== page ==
Sunday, May 22, 2016


The Devils' Cauldron

Arthur Symons (1865-1945), Studies in Seven Arts (New York: E.P. Dutton and Co., 1907), p. 168 (on the tympanum over the central doorway of Bourges Cathedral):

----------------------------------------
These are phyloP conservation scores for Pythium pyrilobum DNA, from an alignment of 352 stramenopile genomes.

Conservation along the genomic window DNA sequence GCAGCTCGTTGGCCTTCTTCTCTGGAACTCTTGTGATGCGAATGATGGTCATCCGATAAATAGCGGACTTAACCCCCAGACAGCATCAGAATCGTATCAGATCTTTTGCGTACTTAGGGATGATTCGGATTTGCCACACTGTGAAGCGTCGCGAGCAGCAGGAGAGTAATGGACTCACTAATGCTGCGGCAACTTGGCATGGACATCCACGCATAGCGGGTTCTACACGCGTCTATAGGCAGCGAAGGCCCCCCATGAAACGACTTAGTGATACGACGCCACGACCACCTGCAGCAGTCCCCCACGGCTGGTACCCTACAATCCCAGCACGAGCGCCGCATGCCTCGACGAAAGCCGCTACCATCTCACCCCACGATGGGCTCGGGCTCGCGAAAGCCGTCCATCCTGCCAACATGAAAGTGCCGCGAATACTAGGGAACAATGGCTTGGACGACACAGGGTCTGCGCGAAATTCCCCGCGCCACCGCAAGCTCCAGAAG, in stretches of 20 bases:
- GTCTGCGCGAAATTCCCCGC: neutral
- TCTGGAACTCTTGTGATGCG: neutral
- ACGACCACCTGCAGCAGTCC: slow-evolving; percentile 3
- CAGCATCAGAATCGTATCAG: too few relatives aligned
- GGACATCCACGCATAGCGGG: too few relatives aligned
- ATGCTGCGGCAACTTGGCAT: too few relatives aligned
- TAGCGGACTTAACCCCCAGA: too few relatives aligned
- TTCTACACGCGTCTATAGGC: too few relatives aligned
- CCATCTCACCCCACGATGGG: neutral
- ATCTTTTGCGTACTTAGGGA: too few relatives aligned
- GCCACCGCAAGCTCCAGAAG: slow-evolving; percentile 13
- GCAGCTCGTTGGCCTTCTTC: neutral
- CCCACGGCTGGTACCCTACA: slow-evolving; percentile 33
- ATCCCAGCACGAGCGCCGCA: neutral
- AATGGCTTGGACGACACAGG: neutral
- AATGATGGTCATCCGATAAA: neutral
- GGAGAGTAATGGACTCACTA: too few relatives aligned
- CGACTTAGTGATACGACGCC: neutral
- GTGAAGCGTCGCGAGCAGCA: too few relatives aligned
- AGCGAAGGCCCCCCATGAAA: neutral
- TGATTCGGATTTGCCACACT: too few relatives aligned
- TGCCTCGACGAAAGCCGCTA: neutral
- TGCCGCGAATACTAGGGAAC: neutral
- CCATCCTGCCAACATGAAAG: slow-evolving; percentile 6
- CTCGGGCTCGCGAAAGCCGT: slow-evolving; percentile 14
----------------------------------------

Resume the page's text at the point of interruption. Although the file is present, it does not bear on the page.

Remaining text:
[T]riumphing devils thrust the sinners, naked, along the road to the bottomless pit. One devil has a second face in his stomach, like the monsters of the Cologne school of painters; another has a tail which ends in a dog's head, reaching forward through his legs and biting the legs of a man in front. Devils with faces full of horrible mirth lift up men and women on their shoulders, and stamp them down into a boiling cauldron; you see the flames underneath, and two devils blowing the bellows. Two toads climb up outside the cauldron; one is in the act of crawling into the mouth of a man, while the other sucks at the breast of a woman. There is a kind of cheerful horror in all these figures in pain; they are rendered calmly, without emotion, without pity.

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